'I'm A 30 Year Old Highflier... And I'm Addicted To Porn'

Team ELLE, Image Design: Zoya Kaleeva
Photo credit: Hearst Owned


The thing I like about classified ads is that they are often highly specific ('my husband and I (both in our 50s) are looking to meet a red-headed 20-something in a central London hotel for a night of play', that kind of thing). And there’s something particularly titivating about the thought that the people authoring them are real people, and that I’m getting a snapshot into their filthiest fantasies. It turns me on.

I used to cruise the ‘Casual Encounters’ section of a popular listings site but they’ve since closed it. I found a similar kind of thing in Doublelist - I scroll through the ads, read people’s wildest fantasies and use them as inspiration when I masturbate. I came to these via a fairly circuitous route.

The first porn I remember watching is the softcore 'erotic dramas' that used to air every Friday night on Channel Five. I was an awkward, unpopular girl, lonely and bookish and, looking back now, I was probably suffering with some form of anxiety. We didn’t really have words for it back then and even if I’d known the words, I wouldn’t have had anyone to tell.

My step-father was an alcoholic - and sometimes violent, and my mother and I were made homeless on more than one occasion because of his behaviour. I found it hard to sleep so most evenings I stayed awake late into the night, making plans: 'If X happens, then we will need Y and Z to get away. Where are Y and Z? How quickly could I get them and how far could we go before we run out of money.' I found having a plan comforting, a way to stop my mind from spiralling to ever darker places. In the end, having a plan was the only way I could fall asleep. Until I discovered porn.

The consensus at school was that porn was something that boys did - gross, icky, unfeminine - so I kept my Friday night viewing habits a secret. They were a source of shame but also, in a strange way, a comfort. Having a secret meant that there was a part of me which was just mine - it could not be accessed by anyone other than me, it could not be tampered with or intimidated. Aged 14, I also found these highly sexed love stories hypnotic. Sitting on the edge of my bed masturbating in front of the portable TV quieted my mind in new and profound ways. I could fall asleep without making plans. I’d just drop right off. That’s the thing about porn - it leaves no room in your head for other thoughts.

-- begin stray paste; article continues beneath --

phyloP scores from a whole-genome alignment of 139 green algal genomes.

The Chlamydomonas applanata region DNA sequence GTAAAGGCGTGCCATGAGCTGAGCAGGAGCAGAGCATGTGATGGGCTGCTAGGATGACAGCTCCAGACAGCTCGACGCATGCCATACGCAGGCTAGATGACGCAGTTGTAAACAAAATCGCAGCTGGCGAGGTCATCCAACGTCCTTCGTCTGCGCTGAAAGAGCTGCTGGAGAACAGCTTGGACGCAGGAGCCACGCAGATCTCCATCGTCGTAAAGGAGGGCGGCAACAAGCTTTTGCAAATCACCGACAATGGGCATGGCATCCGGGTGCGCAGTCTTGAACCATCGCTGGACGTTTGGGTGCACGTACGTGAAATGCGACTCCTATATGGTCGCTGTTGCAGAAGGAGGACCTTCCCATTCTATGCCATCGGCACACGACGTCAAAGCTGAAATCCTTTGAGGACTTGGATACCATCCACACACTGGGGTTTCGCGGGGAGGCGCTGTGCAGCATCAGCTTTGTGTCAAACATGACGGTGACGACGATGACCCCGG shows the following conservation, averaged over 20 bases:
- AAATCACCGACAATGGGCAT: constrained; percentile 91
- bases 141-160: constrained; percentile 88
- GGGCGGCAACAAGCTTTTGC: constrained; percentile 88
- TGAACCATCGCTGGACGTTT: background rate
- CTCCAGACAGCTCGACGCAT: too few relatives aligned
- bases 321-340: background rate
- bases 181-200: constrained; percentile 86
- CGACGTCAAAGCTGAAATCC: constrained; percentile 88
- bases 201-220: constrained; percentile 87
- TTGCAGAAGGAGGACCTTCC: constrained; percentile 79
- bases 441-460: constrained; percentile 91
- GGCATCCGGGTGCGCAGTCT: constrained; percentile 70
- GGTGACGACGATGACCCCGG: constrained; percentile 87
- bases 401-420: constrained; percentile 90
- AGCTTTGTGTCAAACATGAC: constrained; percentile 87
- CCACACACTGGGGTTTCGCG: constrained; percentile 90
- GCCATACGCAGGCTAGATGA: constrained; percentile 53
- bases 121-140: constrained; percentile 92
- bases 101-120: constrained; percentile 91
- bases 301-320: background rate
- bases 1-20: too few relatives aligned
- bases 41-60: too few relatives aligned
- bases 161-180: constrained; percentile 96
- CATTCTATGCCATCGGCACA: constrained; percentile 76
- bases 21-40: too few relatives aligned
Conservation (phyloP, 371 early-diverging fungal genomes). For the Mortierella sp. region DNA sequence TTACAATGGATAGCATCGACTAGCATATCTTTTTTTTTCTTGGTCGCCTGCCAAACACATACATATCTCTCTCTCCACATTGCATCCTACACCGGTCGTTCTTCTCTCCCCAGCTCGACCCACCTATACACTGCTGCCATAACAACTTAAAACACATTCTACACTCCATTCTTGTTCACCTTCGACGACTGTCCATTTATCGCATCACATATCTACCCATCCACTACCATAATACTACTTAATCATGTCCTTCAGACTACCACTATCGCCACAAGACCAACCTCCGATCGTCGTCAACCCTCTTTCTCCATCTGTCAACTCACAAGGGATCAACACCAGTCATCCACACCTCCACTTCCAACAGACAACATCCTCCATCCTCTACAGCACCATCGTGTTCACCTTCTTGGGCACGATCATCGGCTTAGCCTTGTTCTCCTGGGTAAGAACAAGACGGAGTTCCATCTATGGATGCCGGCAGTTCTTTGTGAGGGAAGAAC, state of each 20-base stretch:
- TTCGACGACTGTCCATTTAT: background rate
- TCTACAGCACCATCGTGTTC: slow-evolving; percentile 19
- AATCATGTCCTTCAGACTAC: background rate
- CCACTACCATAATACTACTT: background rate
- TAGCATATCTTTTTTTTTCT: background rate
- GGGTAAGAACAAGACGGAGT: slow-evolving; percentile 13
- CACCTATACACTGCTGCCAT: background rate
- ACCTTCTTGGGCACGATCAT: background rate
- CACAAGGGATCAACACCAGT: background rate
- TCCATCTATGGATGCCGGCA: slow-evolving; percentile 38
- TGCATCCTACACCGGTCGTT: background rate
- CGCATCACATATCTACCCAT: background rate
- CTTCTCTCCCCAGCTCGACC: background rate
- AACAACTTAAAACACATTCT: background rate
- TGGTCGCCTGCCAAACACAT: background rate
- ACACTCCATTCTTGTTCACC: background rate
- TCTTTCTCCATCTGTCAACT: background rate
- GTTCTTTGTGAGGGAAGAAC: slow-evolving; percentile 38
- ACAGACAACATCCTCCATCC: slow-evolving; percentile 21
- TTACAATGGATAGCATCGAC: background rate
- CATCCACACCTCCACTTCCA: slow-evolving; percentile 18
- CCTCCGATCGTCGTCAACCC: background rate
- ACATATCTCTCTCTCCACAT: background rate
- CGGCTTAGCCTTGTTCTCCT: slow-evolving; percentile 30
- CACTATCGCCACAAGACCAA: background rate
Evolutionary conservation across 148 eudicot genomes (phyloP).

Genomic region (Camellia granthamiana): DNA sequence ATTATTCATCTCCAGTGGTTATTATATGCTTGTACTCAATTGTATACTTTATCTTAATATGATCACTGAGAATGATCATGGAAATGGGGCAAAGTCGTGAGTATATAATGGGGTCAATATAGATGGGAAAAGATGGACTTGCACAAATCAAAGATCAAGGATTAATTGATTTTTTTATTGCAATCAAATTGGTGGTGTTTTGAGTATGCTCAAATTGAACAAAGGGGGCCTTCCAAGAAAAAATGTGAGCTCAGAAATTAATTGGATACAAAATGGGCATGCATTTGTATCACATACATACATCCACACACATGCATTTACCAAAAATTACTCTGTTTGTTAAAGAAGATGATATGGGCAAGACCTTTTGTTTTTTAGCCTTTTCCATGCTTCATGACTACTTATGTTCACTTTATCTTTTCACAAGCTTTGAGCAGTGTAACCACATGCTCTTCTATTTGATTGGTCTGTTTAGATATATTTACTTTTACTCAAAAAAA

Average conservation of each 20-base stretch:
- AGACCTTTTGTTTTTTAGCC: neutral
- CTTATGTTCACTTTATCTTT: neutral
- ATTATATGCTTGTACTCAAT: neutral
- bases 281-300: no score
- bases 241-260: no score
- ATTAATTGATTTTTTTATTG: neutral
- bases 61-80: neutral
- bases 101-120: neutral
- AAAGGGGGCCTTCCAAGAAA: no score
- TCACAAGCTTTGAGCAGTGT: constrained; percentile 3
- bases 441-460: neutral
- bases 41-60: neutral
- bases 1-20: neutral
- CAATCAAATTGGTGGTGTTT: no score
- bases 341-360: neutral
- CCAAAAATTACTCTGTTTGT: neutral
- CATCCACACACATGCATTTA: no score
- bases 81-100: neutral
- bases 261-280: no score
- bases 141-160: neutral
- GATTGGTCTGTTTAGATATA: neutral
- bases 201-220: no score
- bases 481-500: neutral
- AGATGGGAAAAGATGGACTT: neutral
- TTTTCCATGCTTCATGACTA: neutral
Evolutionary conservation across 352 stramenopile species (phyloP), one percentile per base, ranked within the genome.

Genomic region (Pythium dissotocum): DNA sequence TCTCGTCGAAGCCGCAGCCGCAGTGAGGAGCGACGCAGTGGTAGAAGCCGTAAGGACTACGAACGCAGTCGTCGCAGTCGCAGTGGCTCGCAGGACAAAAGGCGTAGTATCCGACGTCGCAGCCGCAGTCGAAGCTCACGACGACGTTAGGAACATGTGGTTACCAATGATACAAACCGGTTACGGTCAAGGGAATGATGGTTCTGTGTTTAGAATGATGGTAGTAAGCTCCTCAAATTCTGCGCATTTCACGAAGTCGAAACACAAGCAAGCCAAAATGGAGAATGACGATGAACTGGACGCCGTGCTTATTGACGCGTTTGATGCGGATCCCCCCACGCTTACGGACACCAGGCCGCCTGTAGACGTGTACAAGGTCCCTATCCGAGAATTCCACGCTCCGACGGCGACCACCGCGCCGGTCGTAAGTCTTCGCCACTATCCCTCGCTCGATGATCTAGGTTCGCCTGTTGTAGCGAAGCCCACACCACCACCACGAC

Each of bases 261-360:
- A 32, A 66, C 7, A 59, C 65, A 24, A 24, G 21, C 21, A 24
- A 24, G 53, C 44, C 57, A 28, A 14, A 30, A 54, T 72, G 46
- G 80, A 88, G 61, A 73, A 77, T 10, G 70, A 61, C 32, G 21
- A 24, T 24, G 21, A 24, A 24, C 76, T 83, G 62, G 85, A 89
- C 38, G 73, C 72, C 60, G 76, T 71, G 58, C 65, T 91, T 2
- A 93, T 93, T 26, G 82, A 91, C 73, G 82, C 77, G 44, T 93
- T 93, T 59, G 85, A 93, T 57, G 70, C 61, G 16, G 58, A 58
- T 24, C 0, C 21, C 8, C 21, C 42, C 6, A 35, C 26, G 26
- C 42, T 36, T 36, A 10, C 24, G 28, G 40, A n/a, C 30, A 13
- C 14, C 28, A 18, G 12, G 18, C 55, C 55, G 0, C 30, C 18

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When I left home and got boyfriends, porn featured less in my life. It wasn’t until I was in my late 20s and lost my job that I found myself turning to it again. My precarious financial situation ignited a flame of anxiety that, at some points, burned so hard and so hot I thought I might literally combust from worry. This instability touched a part of me that I’d buried a long time before - the part that was still that scared, lonely girl - and I found myself again sitting up at night and making plans. This time, though, the porn available to me was much more hardcore than when I was 14.

I quickly got into the habit of watching porn for an hour or more every day - the type didn’t matter so much, as long as it was hardcore. I used it like a soporific - an anti-anxiety potion that would induce sleep, for a little while at least. The problem was, of course, that in time it started to lose its effectiveness. The content got more hardcore and I spent more time searching for it. It’s time consuming and - like most things which help one turn away from one’s anxiety - didn’t actually solve my problem.

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I knew people with proper, raging addictions to porn would stay awake for days watching increasingly hardcore videos and I did not want to end up that way. An hour each evening already seemed excessive. So, after about a year of daily use, I decided to quit video content cold turkey. It was obviously difficult - the impulse to watch it was deeply ingrained at that point. But the main issue was sleep. How to sleep without being stimulated into forgetting how anxious I was?

That’s how I came to the ads. Reading and having to engage my own imagination made everything less compulsive. I’ve never actually responded to one - and a few years down the line find myself reading them only infrequently. Perhaps it’s because my situation is more stable now - but it’s nice to know that they’re there, for the next time I have trouble sleeping.

For more information and help regarding porn addiction visit uk-rehab.com

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